Israeli Social Characteristic #73

Yisrael Medad,

לבן ריק
לבן ריק
צילום: ערוץ 7
Yisrael Medad
Yisrael Medad is a revenant resident of Shiloh, in the Hills of Efrayim north of Jerusalem. He arrived in Israel with his wife, Batya, in 1970 and lived in the renewing Jewish Quarter, eventually moving to Shiloh in 1981. Currently the Menachem Begin Center's Information Resource Director, he has previously been director of Israel's Media Watch, a Knesset aide to three Members of Knesset and a lecturer in Zionist History. He assists the Yesha Council in it's contacts with the Foreign Media in a volunteer capacity, is active on behalf of Jewish rights on the Temple Mount and is involved in various Jewish and Zionist activist causes. He contributes a Hebrew-language media column to Besheva and publishes op-eds in the Jerusalem Post and other periodicals. He also blogs at MyRightWord in English and, in Hebrew, at The Right Word....

When I spent a Shabbat in Holliswood, Queens two weeks ago, I took advantage of Parshat Korach during my presentation during the pre-Mincha talk to point out that the real problem with the story of the revolt of Korach is that after the swallowing up of Korach and the 250, the fire, the plague and the censers and the appearance of the cloud, the people were still non-believing in the leadership of Moshe.  And, in a similar fashion today, the real problem is not bad politicians but that the vast majority of the populace lets the leaders get away.  They always have the power to make things right but fail.  Politicians we expect to be corrupt, semi or otherwise, but we should also have faith in the ability of the people to see through and react.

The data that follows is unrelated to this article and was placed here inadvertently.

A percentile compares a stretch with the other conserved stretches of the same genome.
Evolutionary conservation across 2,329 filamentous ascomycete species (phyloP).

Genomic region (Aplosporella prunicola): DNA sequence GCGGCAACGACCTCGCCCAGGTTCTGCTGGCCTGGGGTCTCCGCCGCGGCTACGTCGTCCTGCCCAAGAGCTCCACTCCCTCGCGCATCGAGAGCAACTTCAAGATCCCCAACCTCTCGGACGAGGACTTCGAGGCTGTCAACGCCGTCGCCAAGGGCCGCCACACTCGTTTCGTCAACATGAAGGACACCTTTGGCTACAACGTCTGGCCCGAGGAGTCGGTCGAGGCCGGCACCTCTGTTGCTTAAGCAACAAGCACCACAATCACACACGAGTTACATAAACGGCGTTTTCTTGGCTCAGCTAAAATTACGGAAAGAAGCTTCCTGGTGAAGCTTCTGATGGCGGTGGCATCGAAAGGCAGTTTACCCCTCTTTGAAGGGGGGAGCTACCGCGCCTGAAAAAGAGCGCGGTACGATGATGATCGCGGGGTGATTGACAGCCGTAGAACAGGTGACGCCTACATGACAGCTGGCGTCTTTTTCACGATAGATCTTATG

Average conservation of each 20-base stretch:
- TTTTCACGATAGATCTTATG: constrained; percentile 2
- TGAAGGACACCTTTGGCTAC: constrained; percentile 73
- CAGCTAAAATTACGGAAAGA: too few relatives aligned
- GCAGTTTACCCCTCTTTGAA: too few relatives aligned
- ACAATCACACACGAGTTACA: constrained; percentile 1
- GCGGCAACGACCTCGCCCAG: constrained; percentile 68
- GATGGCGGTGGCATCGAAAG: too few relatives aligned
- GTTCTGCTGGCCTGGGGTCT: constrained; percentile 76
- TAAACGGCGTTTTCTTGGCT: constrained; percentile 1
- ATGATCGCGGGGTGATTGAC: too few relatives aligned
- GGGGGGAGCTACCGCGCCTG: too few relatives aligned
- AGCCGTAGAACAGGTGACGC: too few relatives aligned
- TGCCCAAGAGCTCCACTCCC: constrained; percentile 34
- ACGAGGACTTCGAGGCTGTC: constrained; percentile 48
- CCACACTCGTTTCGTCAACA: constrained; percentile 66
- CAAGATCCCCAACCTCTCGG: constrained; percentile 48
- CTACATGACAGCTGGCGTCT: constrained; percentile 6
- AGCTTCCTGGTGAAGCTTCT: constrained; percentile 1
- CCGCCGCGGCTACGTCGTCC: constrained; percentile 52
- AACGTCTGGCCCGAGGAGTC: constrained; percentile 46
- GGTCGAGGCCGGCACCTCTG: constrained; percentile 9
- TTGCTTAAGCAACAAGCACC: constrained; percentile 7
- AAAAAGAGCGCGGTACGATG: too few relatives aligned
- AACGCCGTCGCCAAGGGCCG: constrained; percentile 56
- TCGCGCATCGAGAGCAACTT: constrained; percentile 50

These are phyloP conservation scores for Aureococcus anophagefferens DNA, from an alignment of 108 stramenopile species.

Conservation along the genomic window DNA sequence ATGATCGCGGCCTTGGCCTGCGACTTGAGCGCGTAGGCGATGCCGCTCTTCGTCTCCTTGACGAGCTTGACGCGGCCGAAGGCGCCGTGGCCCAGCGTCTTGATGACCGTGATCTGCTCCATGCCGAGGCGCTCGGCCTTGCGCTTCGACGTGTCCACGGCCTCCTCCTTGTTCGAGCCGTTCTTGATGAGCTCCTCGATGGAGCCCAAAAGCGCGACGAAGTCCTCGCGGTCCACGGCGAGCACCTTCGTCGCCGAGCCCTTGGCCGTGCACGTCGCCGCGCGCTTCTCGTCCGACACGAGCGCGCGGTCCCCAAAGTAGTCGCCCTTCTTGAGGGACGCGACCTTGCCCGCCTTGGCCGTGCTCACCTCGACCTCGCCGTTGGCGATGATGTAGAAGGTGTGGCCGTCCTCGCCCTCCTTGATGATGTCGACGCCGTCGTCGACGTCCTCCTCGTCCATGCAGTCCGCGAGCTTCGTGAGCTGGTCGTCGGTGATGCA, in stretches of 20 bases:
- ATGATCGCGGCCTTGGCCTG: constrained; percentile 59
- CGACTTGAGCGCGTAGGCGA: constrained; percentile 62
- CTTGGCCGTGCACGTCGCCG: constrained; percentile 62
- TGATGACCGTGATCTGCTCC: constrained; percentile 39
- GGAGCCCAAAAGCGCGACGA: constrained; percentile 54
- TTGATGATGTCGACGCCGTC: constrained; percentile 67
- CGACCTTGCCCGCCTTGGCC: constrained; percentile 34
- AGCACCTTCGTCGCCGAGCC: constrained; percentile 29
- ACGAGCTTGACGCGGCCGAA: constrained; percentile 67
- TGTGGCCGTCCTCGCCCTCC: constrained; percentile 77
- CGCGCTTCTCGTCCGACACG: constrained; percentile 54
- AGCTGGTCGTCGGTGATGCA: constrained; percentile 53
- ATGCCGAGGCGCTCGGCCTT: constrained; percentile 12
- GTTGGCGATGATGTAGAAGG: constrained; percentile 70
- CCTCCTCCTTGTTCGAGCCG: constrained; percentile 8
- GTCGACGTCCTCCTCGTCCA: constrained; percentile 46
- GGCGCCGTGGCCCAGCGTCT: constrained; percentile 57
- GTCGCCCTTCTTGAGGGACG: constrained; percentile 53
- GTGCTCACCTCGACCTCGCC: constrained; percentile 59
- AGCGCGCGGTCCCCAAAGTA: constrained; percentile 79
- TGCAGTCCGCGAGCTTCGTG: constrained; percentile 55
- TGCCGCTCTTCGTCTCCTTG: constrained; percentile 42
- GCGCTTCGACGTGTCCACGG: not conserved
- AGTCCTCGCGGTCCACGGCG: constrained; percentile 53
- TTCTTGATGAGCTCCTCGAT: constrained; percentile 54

Today, while going home, I had an example of the Israeli mentality which, I suggest, shows how screwed up things are.

They are tearing up the stretch of road at the beginning of Emek Refaim and leading to the King David Hotel and some sidewalk as well.  Coming from the Begin Center, I stood at where the bus stop used to be (they removed it this morning) and where there was a break in the barriers that separated the road from the reduced sidewalk.  I admit, I did not see that some100 yards further towards the German Colony they had set up a substitute bus stop.  And so, when the bus came along, I only then noticed the stop.  I started to move towards the bus and, fortunately, it had to stop, due to the traffic light turning red up ahead, right where I was originally standing.

I knocked on the door, gestured and then shouted to the driver that I was unaware that the stop had been moved.  He ignored me, staring straight ahead.  Again I banged, gently, on the door and made an apologetic face.  Nothing.

So, I started to step toward the front of the bus and began to remove my pen from my pocket in order to take down his license plate number.  He immediately opened the door to shout at me but, despite my age, I quckly step backwards, thrust my right arm with my bag into the doorway, and took one step up into the bus.  He tried closing the door on me but, like Shimshon HaGibbor of old, I pried open the doors.  He then yelled at me, saying, "you think I'm afraid of you hatzaga (show)?" and I replied, "I guess so, after all, you did open the door."

He then tried to yell some more but I moved off to the back,

Now, I didn't try to stop the movement of the bus or interfere with it.  The driver had stopped to wait for a change of light and for the traffic in front to move.  The stop had just been altered that morning.  But he had to be "in charge" over a little thing like that.

A societal trait of your average Israeli.

With that attitude, who cares about Qassams, prisoner exchanges or Eretz-Yisrael?